Dancing Dust

Poems by Mollie Caird (1922-2000)

Otmoor evening

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The Royal Artillery has the evening off
Tuesdays and Thursdays, then the lieutenant-colonel
Lets in the wellies and binoculars.
Over squelched tussocks, above the drowsing cattle
Snipe last-post the day;
Here, in impenetrable hedgerows centuries wide
The nightingales sing and sing.

A poet has no scope with nightingales:
Crowded and sharply elbowed by young Keats,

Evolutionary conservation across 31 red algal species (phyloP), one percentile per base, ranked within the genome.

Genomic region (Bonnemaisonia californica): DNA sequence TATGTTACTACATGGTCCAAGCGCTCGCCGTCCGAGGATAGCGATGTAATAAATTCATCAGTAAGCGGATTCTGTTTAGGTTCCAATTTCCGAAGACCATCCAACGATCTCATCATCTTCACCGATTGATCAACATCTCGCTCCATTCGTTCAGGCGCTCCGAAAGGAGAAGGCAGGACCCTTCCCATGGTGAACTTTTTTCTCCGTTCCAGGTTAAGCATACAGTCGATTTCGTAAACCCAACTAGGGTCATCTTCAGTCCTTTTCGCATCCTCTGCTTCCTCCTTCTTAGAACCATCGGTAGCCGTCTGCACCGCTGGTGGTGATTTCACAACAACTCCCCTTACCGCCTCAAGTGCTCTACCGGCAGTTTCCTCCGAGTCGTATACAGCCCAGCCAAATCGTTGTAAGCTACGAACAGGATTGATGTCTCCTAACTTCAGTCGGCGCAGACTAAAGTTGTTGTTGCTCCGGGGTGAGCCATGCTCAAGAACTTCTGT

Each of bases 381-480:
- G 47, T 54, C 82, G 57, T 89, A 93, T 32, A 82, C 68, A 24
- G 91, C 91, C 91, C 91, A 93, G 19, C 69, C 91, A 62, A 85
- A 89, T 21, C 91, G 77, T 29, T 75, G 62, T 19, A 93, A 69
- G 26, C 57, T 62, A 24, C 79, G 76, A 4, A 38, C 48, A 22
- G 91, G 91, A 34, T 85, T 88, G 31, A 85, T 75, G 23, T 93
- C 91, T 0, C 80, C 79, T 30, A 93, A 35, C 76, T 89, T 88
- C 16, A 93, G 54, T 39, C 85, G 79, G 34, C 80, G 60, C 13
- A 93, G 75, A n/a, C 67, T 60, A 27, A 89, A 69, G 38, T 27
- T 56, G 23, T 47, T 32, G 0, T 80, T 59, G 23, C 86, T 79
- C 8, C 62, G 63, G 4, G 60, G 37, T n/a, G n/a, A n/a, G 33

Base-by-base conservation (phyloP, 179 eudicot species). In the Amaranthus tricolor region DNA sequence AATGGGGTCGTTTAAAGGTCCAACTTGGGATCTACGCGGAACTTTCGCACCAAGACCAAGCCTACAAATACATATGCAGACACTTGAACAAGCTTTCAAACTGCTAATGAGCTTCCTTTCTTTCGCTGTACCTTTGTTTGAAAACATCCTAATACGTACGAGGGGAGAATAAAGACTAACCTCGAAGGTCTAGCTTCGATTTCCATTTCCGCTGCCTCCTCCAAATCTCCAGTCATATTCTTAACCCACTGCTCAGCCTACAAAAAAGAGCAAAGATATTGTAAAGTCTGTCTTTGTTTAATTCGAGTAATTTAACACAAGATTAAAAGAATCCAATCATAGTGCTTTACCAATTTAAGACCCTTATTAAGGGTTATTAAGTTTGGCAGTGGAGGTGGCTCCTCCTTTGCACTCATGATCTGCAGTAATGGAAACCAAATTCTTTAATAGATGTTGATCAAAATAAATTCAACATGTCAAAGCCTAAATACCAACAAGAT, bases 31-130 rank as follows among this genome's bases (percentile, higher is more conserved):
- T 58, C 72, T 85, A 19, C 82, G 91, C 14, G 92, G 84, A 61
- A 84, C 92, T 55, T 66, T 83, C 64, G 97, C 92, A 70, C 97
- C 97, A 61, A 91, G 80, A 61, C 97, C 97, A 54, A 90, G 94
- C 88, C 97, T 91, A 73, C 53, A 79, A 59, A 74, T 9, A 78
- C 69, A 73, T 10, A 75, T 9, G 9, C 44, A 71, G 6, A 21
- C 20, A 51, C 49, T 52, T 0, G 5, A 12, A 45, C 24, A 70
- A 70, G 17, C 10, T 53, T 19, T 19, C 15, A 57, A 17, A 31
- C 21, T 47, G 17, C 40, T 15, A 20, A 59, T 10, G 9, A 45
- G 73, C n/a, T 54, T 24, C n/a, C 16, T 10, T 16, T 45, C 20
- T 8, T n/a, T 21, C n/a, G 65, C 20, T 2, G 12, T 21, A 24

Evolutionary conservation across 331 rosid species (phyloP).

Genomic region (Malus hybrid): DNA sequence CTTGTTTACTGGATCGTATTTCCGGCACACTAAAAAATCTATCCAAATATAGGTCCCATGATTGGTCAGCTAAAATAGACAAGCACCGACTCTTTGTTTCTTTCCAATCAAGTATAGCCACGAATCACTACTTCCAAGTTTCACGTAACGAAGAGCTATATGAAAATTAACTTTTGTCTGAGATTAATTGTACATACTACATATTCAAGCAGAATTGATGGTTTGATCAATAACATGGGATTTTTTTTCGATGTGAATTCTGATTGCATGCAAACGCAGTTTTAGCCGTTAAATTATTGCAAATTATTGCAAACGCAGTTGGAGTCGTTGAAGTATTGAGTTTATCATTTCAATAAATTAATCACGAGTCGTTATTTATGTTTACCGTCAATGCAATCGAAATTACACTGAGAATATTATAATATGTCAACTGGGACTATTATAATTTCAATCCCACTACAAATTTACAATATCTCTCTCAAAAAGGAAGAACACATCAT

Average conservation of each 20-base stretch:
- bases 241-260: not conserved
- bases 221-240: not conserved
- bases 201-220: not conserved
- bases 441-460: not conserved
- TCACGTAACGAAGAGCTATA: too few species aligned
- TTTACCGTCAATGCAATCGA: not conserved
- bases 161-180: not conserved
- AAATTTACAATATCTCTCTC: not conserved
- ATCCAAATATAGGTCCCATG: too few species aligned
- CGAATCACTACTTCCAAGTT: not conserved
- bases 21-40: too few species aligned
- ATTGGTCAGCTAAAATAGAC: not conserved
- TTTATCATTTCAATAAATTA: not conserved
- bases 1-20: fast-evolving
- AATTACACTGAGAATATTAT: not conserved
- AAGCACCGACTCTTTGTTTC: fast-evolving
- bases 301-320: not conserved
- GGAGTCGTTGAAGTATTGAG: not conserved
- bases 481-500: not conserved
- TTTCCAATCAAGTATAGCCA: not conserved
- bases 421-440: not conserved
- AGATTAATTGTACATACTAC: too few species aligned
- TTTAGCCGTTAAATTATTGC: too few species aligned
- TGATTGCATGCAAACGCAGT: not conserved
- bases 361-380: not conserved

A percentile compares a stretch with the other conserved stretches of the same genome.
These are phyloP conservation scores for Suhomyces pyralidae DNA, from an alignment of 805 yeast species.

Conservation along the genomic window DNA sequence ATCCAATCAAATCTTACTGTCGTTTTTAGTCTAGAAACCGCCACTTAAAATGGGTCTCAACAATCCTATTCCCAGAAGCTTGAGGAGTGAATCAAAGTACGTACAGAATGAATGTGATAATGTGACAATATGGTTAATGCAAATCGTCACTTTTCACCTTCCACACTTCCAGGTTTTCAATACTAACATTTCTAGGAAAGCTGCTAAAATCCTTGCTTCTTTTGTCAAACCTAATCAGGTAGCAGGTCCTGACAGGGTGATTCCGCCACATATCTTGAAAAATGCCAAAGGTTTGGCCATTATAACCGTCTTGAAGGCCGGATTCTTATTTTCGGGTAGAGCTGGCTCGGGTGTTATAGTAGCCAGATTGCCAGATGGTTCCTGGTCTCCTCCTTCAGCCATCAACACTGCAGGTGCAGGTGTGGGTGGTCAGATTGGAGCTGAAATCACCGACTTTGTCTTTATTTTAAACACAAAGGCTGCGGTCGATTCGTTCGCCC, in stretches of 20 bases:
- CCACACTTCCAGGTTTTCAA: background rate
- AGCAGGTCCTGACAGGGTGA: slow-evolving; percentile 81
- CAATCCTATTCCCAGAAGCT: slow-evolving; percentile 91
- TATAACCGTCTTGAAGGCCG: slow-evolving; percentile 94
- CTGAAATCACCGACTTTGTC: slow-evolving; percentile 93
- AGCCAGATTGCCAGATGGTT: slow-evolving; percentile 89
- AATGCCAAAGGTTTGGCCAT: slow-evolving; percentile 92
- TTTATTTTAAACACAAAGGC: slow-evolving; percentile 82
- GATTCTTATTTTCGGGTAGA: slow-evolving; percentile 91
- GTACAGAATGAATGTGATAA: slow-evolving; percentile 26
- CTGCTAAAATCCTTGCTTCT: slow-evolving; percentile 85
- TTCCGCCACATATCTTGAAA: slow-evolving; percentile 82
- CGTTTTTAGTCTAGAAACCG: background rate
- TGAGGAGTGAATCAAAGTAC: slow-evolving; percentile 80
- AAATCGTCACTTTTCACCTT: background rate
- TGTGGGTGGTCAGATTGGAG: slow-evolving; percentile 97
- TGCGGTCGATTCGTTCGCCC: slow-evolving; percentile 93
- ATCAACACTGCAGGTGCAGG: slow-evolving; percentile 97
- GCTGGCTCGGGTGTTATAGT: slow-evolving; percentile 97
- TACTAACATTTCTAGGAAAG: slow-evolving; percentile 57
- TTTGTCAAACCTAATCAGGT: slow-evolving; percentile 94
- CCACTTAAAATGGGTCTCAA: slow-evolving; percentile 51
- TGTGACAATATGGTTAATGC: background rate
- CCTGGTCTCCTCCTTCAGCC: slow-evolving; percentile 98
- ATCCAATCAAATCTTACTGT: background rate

Sweeney, Agamemnon, old Uncle Tom Eliot and all,
Haunted by glories and banalities,
Nothing left to say.
Yet, ringed by seven church towers, hugely skyed,
The nightingales sing and sing.

They sing for territory, for tomorrow,
Not for love, not for us, not for fame;
But we hear the immemorial enmeshed entrancement,
The dance, the linked hands,
The reminding game.